Tufted ground squirrel

I am sorry if it looks like I’ve overtaken this blog recently, but I think this will be of interest to many people. There is a new paper on the diet of tufted ground squirrel, a much-sought Bornean endemic. It is based on numerous sightings in Gunung Palung NP in W Kalimantan, so I asked one of the authors if it’s a particularly good place to see the squirrel. Apparently, it is, and there are two others: Gunung Tambuyukon in Sabah and Lanjak Entimau in Sarawak. I have to admit I’ve never heard of either of them.


  • Michael Johnson

    Gunung means mountain in Malay/Indonesian. Tambuyukon is 12km north of Kinabalu, and in the same mountain range and park. Just looking at a map there appears to be a “nature resort” just to the east of it, might be worth checking out as a base to explore this area.

    • Vladimir Dinets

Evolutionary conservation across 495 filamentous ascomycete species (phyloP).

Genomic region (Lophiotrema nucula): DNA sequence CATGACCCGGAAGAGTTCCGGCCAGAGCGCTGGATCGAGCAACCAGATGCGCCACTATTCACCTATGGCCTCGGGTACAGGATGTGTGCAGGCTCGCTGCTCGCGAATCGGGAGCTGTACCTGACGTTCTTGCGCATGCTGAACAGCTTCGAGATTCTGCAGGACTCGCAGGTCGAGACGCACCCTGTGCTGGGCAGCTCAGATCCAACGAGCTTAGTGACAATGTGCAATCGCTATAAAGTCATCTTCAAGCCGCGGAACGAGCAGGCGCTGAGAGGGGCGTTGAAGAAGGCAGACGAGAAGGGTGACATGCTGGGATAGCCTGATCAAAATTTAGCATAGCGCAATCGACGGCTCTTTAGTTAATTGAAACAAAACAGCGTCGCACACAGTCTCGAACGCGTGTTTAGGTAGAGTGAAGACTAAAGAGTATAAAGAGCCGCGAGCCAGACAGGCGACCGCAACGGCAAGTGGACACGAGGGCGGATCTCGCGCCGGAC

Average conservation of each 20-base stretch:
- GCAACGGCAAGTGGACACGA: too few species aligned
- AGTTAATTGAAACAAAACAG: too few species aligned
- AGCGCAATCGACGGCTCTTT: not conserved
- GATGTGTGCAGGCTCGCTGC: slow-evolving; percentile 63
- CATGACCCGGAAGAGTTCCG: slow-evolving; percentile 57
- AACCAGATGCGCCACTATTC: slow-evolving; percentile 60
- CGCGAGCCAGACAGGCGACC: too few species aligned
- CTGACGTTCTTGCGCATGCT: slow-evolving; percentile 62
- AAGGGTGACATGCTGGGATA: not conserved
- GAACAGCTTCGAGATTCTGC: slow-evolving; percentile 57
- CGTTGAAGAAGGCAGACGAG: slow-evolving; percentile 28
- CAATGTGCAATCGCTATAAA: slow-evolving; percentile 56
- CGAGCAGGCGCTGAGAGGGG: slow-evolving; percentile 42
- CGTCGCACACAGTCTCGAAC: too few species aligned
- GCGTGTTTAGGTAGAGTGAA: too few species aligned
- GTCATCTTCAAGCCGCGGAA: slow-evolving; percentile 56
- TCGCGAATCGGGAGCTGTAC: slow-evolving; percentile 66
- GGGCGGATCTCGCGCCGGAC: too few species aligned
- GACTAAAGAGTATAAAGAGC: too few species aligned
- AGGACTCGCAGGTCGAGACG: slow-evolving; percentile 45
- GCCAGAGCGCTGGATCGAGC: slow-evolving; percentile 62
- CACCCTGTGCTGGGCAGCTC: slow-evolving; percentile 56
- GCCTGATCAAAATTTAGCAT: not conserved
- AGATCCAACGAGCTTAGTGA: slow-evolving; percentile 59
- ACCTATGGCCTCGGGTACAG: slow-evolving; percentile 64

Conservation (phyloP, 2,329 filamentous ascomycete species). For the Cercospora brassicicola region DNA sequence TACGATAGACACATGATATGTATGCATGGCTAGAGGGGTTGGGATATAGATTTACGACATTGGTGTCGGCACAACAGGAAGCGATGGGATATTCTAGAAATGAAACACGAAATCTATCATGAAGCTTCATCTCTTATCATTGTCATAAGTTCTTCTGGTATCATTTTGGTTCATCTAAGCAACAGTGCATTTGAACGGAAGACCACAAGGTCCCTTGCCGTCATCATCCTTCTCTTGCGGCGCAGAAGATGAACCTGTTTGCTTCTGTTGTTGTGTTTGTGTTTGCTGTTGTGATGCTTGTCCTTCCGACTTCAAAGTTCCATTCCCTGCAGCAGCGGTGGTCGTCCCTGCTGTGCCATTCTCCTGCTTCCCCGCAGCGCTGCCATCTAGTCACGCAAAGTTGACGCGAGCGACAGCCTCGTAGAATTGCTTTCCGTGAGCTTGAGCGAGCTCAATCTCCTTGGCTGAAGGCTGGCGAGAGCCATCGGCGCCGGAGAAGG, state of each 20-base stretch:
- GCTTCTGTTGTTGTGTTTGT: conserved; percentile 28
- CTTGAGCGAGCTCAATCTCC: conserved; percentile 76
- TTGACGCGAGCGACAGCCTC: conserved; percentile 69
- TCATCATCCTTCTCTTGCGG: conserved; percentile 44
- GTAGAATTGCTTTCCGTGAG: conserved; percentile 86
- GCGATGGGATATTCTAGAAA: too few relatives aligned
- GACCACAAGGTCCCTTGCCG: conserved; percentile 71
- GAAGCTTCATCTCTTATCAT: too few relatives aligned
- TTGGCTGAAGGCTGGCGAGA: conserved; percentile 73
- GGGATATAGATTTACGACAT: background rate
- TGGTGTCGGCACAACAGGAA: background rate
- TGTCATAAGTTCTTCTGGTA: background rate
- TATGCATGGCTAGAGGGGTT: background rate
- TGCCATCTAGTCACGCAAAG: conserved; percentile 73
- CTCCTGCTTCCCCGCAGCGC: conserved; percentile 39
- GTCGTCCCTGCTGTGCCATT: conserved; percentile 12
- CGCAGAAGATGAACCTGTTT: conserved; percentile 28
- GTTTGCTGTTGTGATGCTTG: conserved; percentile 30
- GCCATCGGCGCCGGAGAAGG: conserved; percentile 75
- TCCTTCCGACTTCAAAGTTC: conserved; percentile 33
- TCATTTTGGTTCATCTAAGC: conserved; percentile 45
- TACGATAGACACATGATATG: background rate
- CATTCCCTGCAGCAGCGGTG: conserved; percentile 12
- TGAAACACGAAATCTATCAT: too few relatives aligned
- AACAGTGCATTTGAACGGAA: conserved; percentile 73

I found both places in Google Earth, but it was unclear what the access situation is. I asked the person who recommended them, and just heard back:
      “You can drive to the Monggis substation of Kinabalu park and hike trails that go up Tambuyukon. Not sure what the rules are these days. Lanjak has a no-go zone but you can take a canoe to villages in the buffer zone or access forest via Batang Ai National Park.” – Andy Boyce.

  • Michael Johnson

    Sorry that should be west not east in my previous post.

  • tom hewitt

    I have climbed the mountain twice. It is long and arduous and often the wettest part of the Kinabalu park.
    Superb unique pitcher plants near summit and views of Mt K itself. There are orangutans in the forest at lower

    Sabah Parks has a sub station there called Monggis. It has camping and basic room and kitchen facilities and would
    make a fine base to stay and explore from. Any serious time on the trails would require a local guide – perhaps 100 myr
    or more per day.

    Climbing up there are a number of campsites where you would need to be self sufficent.

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